Dr. Handschuh’s origin story reminds us that the future still has room for gears. NASA might not be the first thing that comes to mind when you think about gearing innovations, but their researchers are active in our field because even very small improvements in performance are important for flight controls, helicopter power trains, and remotely piloted vehicles.
Think about how much extra data the longer than expected life of those Mars rovers provided. You can be confident that somewhere within the agency, a team is pouring over the design calculations to absorb the lessons from those missions and applying them to the next design iteration.
Another aspect of Dr. Handschuh’s experience is the support the agency provided to help him get his advanced degrees. Very few Americans get doctorate degrees in engineering because so few companies see the commercial value in it. NASA understands that if you want to reach the stars you need the most knowledgeable team possible. How many private employers would support the long and expensive march from an associate’s degree to a Ph.D.?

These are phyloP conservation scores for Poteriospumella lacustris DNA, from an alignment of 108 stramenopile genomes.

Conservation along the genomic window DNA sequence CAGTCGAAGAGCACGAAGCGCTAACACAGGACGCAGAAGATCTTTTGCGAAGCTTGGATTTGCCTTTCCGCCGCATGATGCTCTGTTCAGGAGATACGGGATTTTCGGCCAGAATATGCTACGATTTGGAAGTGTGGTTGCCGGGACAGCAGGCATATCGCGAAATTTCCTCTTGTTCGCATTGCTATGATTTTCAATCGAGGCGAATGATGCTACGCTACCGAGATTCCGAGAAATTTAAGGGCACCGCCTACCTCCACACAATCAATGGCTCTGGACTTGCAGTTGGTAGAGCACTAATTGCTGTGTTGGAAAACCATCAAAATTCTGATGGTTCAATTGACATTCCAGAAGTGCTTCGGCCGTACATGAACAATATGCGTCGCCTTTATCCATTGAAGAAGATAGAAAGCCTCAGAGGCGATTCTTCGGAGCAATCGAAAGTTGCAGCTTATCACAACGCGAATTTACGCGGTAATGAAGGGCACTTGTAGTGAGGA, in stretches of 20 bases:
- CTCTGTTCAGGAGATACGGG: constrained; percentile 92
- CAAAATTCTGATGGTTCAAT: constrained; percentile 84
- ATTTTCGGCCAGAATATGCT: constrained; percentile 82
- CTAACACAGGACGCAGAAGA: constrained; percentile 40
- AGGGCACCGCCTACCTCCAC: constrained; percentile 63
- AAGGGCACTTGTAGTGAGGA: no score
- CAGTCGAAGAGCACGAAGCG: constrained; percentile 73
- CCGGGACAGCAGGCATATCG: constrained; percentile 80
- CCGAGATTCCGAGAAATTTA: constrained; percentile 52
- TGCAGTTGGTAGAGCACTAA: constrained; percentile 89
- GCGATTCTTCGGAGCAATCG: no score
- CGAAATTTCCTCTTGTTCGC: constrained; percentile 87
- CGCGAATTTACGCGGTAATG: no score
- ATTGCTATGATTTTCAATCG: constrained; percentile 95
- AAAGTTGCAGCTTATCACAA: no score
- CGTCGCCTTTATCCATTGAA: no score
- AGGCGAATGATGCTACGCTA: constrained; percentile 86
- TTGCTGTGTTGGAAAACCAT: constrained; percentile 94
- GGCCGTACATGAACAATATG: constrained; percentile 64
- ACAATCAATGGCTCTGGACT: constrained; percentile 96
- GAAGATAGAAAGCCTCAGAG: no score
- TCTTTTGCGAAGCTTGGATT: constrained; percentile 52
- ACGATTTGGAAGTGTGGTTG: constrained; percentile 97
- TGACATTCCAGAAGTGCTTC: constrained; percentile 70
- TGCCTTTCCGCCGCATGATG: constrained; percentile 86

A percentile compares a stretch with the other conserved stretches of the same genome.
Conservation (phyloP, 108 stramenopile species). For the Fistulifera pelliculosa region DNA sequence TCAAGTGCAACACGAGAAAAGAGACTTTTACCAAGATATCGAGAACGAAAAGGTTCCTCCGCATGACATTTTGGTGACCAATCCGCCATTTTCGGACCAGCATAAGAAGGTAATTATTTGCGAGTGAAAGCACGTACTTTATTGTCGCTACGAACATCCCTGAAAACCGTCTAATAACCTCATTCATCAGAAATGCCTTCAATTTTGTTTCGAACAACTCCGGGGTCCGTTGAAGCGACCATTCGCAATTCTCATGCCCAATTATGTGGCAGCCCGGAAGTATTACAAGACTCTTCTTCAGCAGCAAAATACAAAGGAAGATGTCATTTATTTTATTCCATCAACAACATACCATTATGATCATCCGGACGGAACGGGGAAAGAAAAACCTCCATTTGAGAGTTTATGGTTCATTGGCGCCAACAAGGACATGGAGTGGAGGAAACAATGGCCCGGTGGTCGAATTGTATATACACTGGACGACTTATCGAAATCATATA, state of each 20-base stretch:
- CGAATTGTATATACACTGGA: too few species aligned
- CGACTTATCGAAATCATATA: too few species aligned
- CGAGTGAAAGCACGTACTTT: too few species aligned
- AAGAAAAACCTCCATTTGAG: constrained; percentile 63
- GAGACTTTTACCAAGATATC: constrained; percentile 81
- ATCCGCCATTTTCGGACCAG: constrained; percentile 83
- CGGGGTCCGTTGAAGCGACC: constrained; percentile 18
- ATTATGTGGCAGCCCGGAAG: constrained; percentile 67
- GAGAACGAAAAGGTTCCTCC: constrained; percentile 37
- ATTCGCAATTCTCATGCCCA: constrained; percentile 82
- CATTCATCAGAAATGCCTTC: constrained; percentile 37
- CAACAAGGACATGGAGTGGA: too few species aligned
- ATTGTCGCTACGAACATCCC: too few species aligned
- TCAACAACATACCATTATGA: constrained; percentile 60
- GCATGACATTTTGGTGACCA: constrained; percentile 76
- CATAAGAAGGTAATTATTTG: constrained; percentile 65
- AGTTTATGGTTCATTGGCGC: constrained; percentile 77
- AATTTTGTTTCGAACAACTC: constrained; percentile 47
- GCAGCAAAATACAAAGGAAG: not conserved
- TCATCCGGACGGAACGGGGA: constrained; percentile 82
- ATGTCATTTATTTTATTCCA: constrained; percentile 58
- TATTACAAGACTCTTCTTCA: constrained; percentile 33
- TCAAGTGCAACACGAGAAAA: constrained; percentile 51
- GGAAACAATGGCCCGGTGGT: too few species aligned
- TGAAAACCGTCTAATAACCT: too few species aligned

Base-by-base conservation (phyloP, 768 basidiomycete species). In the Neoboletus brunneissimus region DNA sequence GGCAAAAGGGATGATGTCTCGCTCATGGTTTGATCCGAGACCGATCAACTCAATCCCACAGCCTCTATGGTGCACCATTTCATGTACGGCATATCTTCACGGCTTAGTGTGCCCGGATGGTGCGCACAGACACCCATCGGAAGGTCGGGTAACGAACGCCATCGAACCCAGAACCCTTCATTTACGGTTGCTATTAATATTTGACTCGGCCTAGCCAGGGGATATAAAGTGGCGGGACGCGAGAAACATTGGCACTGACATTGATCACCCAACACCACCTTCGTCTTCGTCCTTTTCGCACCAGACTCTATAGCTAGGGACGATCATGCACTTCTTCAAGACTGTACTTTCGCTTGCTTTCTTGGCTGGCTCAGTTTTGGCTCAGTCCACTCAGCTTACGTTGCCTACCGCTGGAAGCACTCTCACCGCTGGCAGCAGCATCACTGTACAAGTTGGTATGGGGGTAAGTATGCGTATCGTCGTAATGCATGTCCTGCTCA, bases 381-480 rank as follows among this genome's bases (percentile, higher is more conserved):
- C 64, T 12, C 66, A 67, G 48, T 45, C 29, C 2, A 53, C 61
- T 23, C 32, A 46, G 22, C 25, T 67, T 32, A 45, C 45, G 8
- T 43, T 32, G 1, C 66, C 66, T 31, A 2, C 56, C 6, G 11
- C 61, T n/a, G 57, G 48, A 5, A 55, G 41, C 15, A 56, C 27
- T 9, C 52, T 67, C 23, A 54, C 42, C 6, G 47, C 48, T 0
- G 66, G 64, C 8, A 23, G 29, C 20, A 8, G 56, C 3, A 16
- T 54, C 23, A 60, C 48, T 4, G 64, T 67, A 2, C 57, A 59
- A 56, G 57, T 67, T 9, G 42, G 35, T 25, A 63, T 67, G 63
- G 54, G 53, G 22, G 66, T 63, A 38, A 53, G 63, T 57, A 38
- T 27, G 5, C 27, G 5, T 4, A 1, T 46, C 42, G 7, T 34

Just paying for tuition and books is not the whole story, though. As a “night school” kid myself, I am in awe of anyone with the discipline and family backing to see things through to completion. As taxpayers we should be happy to know government service attracts such dedicated people.
NASA scientists have been involved in plenty of “earth based” innovations, including some of the initial wind turbine designs of the modern, post-1975 “energy crisis” years and solar panels.